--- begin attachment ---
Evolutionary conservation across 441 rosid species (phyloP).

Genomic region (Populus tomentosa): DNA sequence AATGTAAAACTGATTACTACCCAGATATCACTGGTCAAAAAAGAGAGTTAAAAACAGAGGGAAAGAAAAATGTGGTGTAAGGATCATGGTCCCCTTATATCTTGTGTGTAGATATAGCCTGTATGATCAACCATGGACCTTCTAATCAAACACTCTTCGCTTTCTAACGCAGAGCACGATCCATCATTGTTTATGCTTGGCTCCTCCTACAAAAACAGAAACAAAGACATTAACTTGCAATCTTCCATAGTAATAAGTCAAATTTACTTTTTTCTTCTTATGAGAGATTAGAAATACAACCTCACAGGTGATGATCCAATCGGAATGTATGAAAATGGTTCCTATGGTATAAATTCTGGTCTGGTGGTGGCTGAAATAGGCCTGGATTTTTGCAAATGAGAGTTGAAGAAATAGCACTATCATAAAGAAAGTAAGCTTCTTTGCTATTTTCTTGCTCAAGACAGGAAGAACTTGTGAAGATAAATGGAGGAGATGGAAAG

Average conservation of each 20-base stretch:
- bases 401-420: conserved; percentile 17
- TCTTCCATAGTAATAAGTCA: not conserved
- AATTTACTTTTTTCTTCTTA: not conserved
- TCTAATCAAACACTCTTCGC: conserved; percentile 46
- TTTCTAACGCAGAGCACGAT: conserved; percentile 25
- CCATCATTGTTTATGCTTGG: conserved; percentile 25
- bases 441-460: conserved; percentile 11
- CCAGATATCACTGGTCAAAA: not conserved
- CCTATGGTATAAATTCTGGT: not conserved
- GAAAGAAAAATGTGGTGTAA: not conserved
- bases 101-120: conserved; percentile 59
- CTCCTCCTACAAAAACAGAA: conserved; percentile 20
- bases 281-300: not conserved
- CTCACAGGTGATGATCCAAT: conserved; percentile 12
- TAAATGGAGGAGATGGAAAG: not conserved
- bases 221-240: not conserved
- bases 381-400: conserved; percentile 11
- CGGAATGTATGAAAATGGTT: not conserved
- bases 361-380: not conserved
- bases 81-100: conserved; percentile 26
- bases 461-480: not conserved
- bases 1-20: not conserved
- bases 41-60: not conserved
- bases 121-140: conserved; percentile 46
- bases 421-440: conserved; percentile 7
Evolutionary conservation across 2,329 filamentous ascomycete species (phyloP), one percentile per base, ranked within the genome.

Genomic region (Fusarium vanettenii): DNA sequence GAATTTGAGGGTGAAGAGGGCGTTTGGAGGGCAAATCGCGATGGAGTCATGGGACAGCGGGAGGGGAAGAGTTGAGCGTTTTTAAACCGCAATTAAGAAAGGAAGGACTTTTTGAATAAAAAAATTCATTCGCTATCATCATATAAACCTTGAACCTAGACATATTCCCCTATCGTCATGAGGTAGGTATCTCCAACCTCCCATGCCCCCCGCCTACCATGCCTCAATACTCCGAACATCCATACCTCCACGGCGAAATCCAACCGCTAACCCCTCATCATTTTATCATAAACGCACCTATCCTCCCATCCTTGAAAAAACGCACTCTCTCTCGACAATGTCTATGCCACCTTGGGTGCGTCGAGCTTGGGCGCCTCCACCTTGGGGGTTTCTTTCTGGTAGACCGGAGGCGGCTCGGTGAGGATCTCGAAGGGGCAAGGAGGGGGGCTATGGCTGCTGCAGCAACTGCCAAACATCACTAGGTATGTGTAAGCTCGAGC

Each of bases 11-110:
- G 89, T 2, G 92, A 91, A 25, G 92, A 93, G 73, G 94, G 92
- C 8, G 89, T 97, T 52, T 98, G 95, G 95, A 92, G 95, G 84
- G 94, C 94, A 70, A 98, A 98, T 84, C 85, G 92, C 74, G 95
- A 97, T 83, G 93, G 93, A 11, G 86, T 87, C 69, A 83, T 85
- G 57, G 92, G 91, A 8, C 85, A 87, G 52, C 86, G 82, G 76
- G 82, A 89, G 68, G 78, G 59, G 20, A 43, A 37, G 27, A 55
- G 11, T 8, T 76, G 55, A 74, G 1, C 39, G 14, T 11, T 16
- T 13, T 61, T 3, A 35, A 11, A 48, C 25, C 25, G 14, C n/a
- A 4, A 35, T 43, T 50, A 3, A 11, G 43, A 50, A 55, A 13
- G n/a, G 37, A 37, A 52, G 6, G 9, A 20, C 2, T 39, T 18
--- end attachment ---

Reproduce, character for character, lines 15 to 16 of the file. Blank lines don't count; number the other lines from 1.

- CTCCTCCTACAAAAACAGAA: conserved; percentile 20
- bases 281-300: not conserved